Measure for Measure
Measure for Measure
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Contemporary American politics stands at a crossroads. With faith in traditional leaders at its lowest point in recent memory and the failing faith of the population in the institutions of government, a kind of “vacuum” in the most important roles of leadership exists today. Interestingly enough, while the power-vacuum is being experienced, the first serious female contender for the President of the United States, Senator Hilary Clinton, faces important gender-related issues of leadership and competency. Although there is no direct empirical evidence to suggest that women are a “weaker” source of leadership than men, traditional social mores and cultural prejudices in Western culture exert a powerful influence in the minds of voters.
Shakespeare’s play “Measure for Measure” forwards a theme of male to male power-transition. No less central to the overall unity of the play is a corresponding theme of patriarchal dominance. This theme coincides with the historical realities in England during the play’s composition. Part of England’s historical transition after the reign of Elizabeth involved both a feeling of patriarchal “absenteeism” and a subsequent ambiguity of gender roles. Measure for Measure mirrors just such a social ‘crisis” in its rising action. The departure of the Duke signals both the trial-by-fire initiation of Angelo, who pleads “Let there be some more test made of my metal/Before so noble and great a figure/Be stamped upon it.” The resulting chaos which follows the departure of the trusted patriarch can be best summed up in the exchange between two minor characters the Clown and the Bawd. When the Clown remarks “Yonder man is carried to prison” referring to Claudio, the Bawd asks “Well, what has he done?” and the Clown’s reply is “A woman.”
This “crime” of having “done” a woman bespeaks to the full range of “crimes” in Measure for Measure, all of which, at root, partake of the destabilizing or corrupting influence of women. In fact, the play itself is somewhat disordered and chaotically constructed, lending further impetus to the theme of “feminine” engendered chaos and confusion. Throughout the play: deception, duplicity, disguise, and intrigue dominate the action and motivation. Likewise, the fragmentary or “disordered” motion of the play is best viewed as intentional.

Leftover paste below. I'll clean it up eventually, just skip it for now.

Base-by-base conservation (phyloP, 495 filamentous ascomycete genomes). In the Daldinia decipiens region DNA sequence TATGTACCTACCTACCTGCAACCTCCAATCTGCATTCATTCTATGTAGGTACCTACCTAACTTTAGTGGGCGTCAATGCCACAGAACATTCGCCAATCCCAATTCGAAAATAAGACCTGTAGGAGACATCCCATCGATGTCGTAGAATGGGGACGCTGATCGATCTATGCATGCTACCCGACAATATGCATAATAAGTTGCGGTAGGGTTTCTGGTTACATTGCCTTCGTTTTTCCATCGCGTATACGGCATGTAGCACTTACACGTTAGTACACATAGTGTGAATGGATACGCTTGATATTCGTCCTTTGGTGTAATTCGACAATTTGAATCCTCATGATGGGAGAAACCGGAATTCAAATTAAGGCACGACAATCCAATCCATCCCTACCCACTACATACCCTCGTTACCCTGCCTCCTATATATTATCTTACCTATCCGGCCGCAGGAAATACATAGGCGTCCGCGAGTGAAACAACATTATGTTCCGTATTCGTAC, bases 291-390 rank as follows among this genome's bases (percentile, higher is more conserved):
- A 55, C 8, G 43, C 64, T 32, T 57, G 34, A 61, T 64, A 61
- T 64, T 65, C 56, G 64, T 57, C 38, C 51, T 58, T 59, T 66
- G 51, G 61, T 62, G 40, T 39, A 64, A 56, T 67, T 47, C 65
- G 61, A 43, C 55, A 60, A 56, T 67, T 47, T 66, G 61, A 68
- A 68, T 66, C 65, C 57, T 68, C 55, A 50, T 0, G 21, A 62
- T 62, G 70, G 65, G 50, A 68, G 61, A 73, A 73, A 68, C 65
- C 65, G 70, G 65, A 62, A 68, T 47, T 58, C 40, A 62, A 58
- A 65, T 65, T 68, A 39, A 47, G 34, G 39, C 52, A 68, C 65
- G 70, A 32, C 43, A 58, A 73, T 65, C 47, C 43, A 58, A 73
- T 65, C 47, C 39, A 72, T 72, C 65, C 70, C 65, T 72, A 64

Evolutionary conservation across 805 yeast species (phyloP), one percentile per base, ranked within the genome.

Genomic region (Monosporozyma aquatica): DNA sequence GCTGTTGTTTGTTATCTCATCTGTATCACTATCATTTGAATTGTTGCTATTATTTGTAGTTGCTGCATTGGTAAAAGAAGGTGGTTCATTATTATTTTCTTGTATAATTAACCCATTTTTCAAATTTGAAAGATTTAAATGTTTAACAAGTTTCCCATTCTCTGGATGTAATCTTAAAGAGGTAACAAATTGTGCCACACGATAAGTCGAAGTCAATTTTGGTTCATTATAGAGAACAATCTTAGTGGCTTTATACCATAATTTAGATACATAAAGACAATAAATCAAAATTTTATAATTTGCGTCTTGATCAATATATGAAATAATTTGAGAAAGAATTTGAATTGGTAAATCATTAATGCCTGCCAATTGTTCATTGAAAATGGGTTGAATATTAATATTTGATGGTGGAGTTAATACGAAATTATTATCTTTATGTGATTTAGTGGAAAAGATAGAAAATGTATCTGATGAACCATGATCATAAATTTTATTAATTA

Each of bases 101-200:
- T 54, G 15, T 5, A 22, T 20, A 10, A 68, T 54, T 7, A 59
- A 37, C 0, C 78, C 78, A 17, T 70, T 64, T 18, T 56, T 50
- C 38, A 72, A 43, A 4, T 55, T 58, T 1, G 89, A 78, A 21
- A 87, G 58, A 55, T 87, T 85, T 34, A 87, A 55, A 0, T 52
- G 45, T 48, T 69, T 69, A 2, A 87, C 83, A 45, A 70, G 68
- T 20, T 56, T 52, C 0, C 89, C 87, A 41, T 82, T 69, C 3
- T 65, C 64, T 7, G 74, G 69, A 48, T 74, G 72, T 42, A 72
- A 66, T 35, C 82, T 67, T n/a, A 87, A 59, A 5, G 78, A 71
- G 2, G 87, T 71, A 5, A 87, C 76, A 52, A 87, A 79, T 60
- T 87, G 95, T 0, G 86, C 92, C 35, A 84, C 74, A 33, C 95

The basic thrust of the play is to overturn the seemingly violent corruptions of the world-order in the Duke’s absence (which are due to the corrupting influence of women) by way of implementing a male-centered ethic and world-vision. A strong example of this is the dialogue between Isabella and Angelo when she begs him “Yet show some pity.” and he responds “I show it most of all when I show justice;/ For then I pity those I do not know” thereby forwarding a dispassionate, impersonal ethic of justice, one founded not on interpersonal (thus feminine) relationships, but on abstract (thus masculine) principles.
Measure for Measure demonstrates the transition of male to male power with an
intervening period of instability and corruption or “falsehood” that, within the context of the play, or reconciled as being the vacuum where male power has been effaced or exiled. It is an idealization of male power, “The world of this kind of romance obeys a rule of ideal equity, and, where a man is not (according to its conventions) to blame for what he has done, we may be sure that some favourable chance will intervene between the act and its natural consequence,” (Lascelles 40). For modern audiences, the play should serve as a reminder that idealization often takes place when unfavorable social prejudices conflict with living reality. In the search for a transition of power in contemporary American politics, the play, when read for it’s intended themes, casts a dire warning against the lack of strong Patriarchal leadership; read in an historical context, however, with a view toward understanding the play as representation of an idealization of male power, it serves as a reminder as to why such prejudices and biases based on gender are as unfounded today as they were in Shakespeare’s time.
Lascelles, Mary. Shakespeare’s Measure for Measure. London: Athlone Press, 1953.